The Tibetan Dharma King Trisong Detsen (Tibetan:Khri srong lde btsan) hosted a famous two-year dharma debate from 792-794CE, known in Western scholarship as the “Council ofLhasa” (although it took place at Samye) outside the capital. As part of this debate Trisong Detsen invited the Ch’an master Mo-ho-yen (whose name consists of the same Chinese characters used to transliterate “Mahayana“) to debate with Kamalashila. Mo-ho-yen had been disseminating Dharma in the Tun-huang locale at the time. Moheyan lost the important philosophical debate on the nature of emptiness to the Indian master, and the king declared that Kamalashila’s philosophy should form the basis for Tibetan Buddhism.As a result, the Mahayana tradition of Tibetan Buddhism has primarily been founded on the madhyamaka philosophy introduced by Kamalashila from India. In Tibet this is generally combined with the Vajrayana practice path introduced by Padmasambhava, also during the Eighth Century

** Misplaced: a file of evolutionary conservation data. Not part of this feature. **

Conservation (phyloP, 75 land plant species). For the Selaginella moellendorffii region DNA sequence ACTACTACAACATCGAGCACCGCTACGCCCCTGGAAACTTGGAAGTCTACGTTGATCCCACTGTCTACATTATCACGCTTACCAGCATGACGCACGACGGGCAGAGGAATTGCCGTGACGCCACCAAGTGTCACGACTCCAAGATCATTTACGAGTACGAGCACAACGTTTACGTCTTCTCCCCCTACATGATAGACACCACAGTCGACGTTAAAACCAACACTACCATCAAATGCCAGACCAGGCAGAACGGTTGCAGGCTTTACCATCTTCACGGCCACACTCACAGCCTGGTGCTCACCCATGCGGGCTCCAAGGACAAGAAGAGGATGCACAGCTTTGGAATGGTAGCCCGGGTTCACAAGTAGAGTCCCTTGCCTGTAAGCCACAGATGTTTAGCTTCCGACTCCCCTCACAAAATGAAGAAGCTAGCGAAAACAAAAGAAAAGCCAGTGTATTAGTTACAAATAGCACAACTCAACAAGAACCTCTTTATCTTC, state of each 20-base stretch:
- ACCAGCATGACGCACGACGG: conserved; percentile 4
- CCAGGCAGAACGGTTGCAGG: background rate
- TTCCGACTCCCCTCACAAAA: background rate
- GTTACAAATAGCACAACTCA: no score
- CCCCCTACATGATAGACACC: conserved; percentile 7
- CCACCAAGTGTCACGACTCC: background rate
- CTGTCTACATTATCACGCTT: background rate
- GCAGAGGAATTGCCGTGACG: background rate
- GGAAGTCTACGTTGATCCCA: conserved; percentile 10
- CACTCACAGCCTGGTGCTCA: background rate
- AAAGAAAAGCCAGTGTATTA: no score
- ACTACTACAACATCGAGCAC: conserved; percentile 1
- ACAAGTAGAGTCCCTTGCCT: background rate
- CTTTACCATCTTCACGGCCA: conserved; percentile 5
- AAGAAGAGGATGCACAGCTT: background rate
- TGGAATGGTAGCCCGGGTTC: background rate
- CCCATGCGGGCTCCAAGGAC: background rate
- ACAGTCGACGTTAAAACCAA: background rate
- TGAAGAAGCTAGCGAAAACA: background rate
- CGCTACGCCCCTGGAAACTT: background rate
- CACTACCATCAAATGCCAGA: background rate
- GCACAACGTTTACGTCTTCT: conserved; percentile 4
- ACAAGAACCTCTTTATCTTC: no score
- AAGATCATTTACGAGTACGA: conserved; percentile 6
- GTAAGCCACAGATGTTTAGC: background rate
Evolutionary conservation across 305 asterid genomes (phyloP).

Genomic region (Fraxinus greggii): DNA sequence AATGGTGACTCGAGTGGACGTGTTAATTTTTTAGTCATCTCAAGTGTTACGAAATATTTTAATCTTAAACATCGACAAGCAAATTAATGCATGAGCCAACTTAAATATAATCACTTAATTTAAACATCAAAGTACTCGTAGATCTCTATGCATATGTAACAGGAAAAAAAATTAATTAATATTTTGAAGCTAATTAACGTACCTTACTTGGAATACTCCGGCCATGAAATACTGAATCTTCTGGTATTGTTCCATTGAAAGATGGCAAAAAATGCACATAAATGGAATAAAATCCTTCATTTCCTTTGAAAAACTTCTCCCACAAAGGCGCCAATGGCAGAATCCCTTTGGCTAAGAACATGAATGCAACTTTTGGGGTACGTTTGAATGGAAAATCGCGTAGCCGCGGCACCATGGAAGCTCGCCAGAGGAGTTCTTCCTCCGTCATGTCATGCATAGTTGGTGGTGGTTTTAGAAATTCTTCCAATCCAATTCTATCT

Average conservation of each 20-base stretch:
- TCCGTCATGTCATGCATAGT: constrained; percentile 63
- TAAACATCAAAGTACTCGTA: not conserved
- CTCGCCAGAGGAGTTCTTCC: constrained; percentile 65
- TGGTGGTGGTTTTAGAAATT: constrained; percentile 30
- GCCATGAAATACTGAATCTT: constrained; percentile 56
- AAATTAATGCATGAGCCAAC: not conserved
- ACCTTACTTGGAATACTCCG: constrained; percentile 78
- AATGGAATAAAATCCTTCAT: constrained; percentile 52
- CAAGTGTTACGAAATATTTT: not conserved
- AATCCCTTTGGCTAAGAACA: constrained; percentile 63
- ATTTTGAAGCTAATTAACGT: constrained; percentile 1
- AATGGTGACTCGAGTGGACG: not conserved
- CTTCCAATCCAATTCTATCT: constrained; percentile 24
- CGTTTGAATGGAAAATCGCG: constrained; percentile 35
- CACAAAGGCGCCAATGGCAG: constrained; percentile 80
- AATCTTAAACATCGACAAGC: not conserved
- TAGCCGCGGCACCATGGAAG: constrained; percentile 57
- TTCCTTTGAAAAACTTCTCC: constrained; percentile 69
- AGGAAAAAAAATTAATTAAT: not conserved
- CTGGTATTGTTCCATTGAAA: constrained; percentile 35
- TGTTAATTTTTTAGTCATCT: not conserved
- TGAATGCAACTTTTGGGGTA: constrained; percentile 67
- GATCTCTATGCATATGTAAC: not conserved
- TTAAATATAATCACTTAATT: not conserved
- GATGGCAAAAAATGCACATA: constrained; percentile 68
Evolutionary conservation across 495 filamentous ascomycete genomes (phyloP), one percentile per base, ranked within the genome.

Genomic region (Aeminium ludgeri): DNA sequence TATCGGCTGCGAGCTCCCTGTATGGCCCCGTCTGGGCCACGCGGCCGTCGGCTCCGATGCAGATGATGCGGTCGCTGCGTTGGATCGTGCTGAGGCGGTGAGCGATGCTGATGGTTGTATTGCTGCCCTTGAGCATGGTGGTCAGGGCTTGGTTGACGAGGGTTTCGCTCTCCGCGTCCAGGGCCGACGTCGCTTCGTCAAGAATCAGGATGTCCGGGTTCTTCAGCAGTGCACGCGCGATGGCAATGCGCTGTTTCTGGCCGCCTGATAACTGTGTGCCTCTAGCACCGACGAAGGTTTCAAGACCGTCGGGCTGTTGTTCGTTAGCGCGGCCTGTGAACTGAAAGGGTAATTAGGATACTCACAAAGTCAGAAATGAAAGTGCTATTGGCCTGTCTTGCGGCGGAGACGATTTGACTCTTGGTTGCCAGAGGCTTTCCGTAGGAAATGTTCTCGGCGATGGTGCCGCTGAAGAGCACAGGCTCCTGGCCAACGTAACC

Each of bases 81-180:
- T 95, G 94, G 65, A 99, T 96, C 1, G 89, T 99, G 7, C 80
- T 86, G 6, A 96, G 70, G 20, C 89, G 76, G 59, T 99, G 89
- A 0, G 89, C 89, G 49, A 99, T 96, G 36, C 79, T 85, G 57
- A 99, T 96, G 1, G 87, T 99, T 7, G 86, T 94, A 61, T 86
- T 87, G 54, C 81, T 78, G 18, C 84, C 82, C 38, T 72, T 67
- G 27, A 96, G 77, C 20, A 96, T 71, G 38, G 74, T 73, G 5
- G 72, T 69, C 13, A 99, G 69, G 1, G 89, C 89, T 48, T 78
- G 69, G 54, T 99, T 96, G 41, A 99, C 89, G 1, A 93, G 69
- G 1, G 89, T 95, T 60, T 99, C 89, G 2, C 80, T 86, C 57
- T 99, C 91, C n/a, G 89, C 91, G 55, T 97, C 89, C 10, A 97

There are several hagiographic accounts of how chöd came to Tibet. One namthar, or spiritual biography, asserts that shortly after Kamalashila won his famous debate withMoheyan as to whether Tibet should adopt the “sudden” route to enlightenment or his own “gradual” route, Kamalashila enacted phowa, transferring his mindstream to animate a corpse polluted with contagion in order to safely move the hazard it presented. As the mindstream of Kamalashila was otherwise engaged, a Mahasiddha by the name of Padampa Sangye came across the vacant kuten or “physical basis” of Kamalashila. Padampa Sangye was not karmically blessed with an aesthetic corporeal form, and upon finding the very handsome and healthy empty body of Kamalashila, which he assumed to be a newly dead fresh corpse, used phowa to transfer his own mindstream into Kamalashila’s body. Padampa Sangye’s mindstream in Kamalashila’s body continued the ascent to the Himalaya and thereby transmitted the Pacification of Suffering teachings and the Indian form of Chöd which contributed to the Mahamudra Chöd of Machig Labdrön. The mindstream of Kamalashila was unable to return to his own kuten and so was forced to enter the vacant body of Padampa Sangy